We landed only 20 minutes late and Global Entry got me through immigration in about one minute. I did have to wait at baggage claim for all the bags, mine wasn’t there, so the guy gave me the info to file a claim and they will deliver. I did another Covid test while waiting for Frannie and Chris, then they drove me home where I picked up my truck and drove the last leg home to Santa Cruz. I arrived at 10pm so door-to-door that was about 23 hours.
What did I learn from the trip? I learned I don’t want to be away from home so long again any time soon. Even with once or twice a day video calls, being away so long is just hard. I also learned some things about Covid. I had hardly been with anyone testing positive before, but on this trip about half the people caught it and most all had symptoms from kind of bad to quite bad. Nobody needed a hospital but my advice is to try hard to not get it and to try hard not to spread it if you do. I learned that non-American people’s attitudes toward Covid vary just as much as Americans do. In retrospect I guess that’s not surprising since people everywhere are just people. I learned that as I age my love for biking and riding fast has not waned at all, but my ability to climb long steep hills fast has. Luckily the joy I get from a trips like this has not diminished at all, maybe the opposite. I was happy again to have no bike issues at all – no adjustments, flats or problems. My chain and brakes are still good after all that way. One last thing I (re)learned: age is just a number. We had three SUPER strong riders on this trip age 70-73. Louis, Rien and Bob J, you guys are total supermen and inspirations to me.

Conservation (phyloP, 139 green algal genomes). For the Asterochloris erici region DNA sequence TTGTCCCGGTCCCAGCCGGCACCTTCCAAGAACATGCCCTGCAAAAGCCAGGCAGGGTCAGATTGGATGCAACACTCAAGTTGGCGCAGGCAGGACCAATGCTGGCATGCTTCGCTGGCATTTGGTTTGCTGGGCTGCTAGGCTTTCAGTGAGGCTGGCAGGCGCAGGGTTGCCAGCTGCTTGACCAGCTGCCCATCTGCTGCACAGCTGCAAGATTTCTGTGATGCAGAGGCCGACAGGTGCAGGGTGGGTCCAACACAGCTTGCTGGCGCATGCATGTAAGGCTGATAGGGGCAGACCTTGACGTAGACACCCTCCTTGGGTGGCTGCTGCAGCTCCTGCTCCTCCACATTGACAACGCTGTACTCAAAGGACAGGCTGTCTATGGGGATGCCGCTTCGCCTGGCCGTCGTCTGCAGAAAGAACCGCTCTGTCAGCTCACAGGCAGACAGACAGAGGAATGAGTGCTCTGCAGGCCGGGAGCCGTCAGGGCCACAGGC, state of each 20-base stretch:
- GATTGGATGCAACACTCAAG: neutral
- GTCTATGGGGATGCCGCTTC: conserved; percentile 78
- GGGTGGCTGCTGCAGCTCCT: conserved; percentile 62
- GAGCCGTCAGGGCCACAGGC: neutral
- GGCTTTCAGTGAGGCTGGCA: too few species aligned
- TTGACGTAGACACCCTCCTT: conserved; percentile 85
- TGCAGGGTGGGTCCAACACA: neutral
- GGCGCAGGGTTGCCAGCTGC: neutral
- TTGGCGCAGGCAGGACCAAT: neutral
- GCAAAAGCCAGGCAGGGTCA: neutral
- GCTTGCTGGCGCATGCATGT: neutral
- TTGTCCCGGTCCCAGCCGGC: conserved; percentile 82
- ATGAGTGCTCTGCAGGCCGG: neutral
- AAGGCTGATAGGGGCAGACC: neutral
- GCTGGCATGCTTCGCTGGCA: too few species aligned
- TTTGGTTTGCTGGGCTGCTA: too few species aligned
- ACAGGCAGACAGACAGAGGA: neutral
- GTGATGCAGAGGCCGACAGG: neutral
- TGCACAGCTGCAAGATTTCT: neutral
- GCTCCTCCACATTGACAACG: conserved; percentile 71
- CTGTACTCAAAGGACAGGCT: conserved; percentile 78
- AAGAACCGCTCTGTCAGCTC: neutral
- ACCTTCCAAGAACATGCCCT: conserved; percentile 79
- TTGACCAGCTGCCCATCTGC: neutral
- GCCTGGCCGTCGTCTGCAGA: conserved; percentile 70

Thanks to all my wonderful riding buddies especially Team Alemannia: Bob W, Sigi and Anita. And to the “Craft Beer Lovers” on the trip: Peter, Graham, Tom and Bob, I hope we can continue our search for fine beers at a later date together.
After such a big day finishing the tour, it was great to have a free day to just relax. I slept about 8 hours (amazing for me) and had breakfast with lots of the riders. In the morning Bob and I packed up our bikes and said many good-byes.